#2 Twilight by Stephanie Meyer

Yep, I wrote that right. A bit controversial but I have never regretted reading the book – at all. I was given it by my mum, as mentioned in my previous post, and once I’d read the battered copy, over a week later my eyes had been over the complete pages at least three more times. It’s important to mention the book, as it sparked my interest in the supernatural and romance genre, but it definitely helped to make me a reader too as it led on to other books in the genre, which leads me to my next title.

#3  The House of Night by P.C and Kristin Cast

I lived and breathed these novels. My friends were just as excited as I was as we waited every year for the next instalment, all to follow the drama of a girl named Zoe who finds out she is a vampire. It’s based around a school that she attends, and the story follows the dramatic life of boyfriends, magic, and darkness. I flew through them. The first book in the series ‘Marked’ came out in 2007 and I was around 12 I believe. I would have just started secondary school, and just been introduced to the larger library there.

#4 Imperial Spy by Mark Robson

I absolutely love an Assassin novel. I had no idea I would until I was presented with three books signed by this author as a present from a family member. I’ve received most of my books as gifts and I gave them a try, never looking back. I now have a shelf full of these novels as they are one of my favourite types of books to read. It follows a young female spy named Femke who is given a foreign mission.  It felt to me like watching a really amazing film in my mind that I would rewind constantly, just to watch the heart racing parts again.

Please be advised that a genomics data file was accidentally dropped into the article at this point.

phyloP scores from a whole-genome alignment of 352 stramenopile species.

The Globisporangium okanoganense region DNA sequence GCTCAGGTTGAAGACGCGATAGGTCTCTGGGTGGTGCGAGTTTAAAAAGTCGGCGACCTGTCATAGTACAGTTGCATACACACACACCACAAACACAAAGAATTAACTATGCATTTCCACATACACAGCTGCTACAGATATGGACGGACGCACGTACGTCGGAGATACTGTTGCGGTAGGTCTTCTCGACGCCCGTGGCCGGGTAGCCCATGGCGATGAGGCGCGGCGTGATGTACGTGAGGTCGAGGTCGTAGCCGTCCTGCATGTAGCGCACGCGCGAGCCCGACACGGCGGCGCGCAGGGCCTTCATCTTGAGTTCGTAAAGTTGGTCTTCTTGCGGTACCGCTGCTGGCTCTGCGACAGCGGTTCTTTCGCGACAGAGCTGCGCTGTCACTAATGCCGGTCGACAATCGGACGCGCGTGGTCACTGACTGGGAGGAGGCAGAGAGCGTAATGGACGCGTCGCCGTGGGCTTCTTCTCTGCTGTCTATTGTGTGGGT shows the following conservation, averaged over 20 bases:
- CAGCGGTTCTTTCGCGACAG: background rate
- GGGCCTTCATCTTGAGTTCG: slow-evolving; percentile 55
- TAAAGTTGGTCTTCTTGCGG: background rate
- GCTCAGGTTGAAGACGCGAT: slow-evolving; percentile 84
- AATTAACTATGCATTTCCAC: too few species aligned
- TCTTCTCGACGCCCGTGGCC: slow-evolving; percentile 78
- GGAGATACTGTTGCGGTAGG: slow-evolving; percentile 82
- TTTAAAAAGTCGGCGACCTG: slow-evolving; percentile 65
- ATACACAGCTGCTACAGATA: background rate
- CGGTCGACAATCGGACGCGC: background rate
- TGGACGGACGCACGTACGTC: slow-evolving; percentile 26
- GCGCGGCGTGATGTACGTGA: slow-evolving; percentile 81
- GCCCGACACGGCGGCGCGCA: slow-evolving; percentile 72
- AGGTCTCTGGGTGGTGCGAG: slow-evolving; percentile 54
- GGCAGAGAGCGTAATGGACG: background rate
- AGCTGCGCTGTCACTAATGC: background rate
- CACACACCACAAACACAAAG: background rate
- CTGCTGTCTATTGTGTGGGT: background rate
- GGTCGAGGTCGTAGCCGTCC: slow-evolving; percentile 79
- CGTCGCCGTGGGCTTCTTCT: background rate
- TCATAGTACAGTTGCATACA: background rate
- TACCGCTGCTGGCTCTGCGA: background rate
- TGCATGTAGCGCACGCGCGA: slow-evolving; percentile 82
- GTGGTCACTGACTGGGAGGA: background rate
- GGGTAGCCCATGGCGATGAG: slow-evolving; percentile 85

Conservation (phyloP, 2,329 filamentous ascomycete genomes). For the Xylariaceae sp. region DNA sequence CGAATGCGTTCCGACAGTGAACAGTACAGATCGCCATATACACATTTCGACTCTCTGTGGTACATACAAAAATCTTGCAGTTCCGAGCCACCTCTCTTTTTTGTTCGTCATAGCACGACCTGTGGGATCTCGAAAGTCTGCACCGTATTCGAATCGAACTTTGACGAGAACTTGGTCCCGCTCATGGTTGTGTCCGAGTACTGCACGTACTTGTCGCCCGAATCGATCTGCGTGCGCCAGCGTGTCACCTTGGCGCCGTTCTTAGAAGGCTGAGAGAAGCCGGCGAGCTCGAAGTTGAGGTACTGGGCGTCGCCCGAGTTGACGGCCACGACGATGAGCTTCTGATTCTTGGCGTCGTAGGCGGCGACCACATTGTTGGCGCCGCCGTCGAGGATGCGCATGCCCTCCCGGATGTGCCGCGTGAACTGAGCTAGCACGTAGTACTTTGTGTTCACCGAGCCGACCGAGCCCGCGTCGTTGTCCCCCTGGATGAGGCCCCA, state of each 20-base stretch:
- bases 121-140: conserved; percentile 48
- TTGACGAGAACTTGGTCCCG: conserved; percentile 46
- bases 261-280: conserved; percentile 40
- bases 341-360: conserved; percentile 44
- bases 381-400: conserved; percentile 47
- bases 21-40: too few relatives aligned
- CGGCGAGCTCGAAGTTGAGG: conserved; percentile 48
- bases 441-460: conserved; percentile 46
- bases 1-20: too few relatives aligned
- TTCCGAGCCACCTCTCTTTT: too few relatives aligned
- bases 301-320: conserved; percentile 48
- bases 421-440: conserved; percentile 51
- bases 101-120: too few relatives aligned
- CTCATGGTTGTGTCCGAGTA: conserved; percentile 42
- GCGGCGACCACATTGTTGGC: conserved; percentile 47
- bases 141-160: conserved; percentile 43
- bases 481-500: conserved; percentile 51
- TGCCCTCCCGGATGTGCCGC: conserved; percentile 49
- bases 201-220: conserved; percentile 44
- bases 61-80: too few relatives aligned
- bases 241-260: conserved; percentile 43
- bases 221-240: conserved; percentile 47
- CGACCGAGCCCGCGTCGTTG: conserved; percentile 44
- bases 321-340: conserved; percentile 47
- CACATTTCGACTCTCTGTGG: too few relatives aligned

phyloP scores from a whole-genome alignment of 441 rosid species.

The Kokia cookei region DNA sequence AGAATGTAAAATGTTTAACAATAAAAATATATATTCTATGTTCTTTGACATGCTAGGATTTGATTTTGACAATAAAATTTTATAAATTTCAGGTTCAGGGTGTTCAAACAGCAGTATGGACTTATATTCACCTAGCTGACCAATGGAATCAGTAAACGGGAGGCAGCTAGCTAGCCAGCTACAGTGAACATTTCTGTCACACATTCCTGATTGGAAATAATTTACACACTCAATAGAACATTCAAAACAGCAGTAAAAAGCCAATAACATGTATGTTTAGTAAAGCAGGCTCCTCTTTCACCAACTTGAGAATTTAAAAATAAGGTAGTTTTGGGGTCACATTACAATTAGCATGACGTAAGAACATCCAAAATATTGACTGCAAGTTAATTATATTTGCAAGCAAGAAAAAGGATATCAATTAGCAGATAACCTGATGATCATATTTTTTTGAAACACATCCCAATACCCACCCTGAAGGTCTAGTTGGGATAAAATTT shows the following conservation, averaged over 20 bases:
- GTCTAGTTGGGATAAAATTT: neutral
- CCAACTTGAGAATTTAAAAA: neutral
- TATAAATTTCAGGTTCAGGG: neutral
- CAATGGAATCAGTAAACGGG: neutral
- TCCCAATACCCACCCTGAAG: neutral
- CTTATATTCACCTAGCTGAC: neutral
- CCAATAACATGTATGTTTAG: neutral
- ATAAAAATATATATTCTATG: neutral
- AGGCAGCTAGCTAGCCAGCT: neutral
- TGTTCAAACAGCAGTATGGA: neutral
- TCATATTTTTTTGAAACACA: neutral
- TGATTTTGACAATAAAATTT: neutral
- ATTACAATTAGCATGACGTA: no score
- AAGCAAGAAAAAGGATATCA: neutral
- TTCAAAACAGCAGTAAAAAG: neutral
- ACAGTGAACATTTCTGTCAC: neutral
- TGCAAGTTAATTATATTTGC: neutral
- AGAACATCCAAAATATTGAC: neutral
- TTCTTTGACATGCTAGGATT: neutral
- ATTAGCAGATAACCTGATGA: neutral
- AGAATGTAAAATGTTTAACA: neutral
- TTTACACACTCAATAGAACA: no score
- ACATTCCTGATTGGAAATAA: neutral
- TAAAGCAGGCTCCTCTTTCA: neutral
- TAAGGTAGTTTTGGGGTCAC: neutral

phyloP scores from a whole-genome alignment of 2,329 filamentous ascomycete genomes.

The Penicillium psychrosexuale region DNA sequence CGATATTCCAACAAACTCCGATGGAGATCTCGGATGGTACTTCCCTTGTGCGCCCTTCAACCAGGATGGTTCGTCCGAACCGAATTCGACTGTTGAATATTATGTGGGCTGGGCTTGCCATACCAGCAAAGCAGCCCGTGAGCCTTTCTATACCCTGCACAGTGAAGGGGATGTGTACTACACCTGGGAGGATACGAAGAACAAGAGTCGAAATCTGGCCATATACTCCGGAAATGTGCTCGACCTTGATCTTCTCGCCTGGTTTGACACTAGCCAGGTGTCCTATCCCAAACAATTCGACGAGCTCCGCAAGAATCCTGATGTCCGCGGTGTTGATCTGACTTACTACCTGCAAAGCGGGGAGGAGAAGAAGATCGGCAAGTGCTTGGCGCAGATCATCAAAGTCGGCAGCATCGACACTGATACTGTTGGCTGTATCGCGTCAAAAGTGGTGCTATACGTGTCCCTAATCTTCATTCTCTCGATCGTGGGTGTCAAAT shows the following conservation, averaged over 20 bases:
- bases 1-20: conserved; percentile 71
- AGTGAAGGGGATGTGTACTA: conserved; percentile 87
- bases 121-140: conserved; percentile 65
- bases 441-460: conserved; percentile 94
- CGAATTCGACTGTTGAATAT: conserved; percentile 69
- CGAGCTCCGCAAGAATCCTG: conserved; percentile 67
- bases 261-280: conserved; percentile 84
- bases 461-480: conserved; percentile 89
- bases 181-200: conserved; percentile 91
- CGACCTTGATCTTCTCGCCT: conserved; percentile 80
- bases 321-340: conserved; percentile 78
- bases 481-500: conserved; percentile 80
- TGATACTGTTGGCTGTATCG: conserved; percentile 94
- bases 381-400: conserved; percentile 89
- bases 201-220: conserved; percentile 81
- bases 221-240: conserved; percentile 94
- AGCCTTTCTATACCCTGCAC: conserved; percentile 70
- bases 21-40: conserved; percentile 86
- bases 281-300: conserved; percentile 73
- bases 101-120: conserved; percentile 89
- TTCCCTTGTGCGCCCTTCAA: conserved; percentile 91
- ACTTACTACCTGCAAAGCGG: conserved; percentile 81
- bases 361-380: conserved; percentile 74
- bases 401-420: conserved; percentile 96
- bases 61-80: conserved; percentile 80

And now my journey down book memory lane is at a close. You can check out the other girl’s posts below, trust me you’ll want to!

Chloe’s blog,  Natalie’s blog and last but not least, Amber’s blog. Make sure to check out theirs later today, when their posts will be up and running! 

 

 

 

 

 

 

 

Why I’m a writer

 

As I stared at the large, fat screen, I felt my small body shudder with an impatient sigh. The crackling of the internet was a loud buzz in my shared room, and the large bulky screen of the computer – shoved underneath my brother’s cabin bed on a messy desk – was still black as I waited. My hands and feet tapped on the rickety chair I swayed on, my eyes glued to the old screen in anticipation.

 

This was me as a child. A mess of blonde wavy hair and large eyes holding all the excitement that my later, writing self, would still have when I had the inspiration for a story. I remember the chunky keys of that old computer, and how small my room was. Large identical cabin beds across from each other. My side of the room painted an awful pink, and my brother’s a dark blue. Once the screen had eventually decided to grace me with its life, I then waited another six hours to – I’m kidding, though it could seem like that sometimes – I then clicked onto Word and I began writing. This is one of the first memories of writing that I have, but it’s not why I started.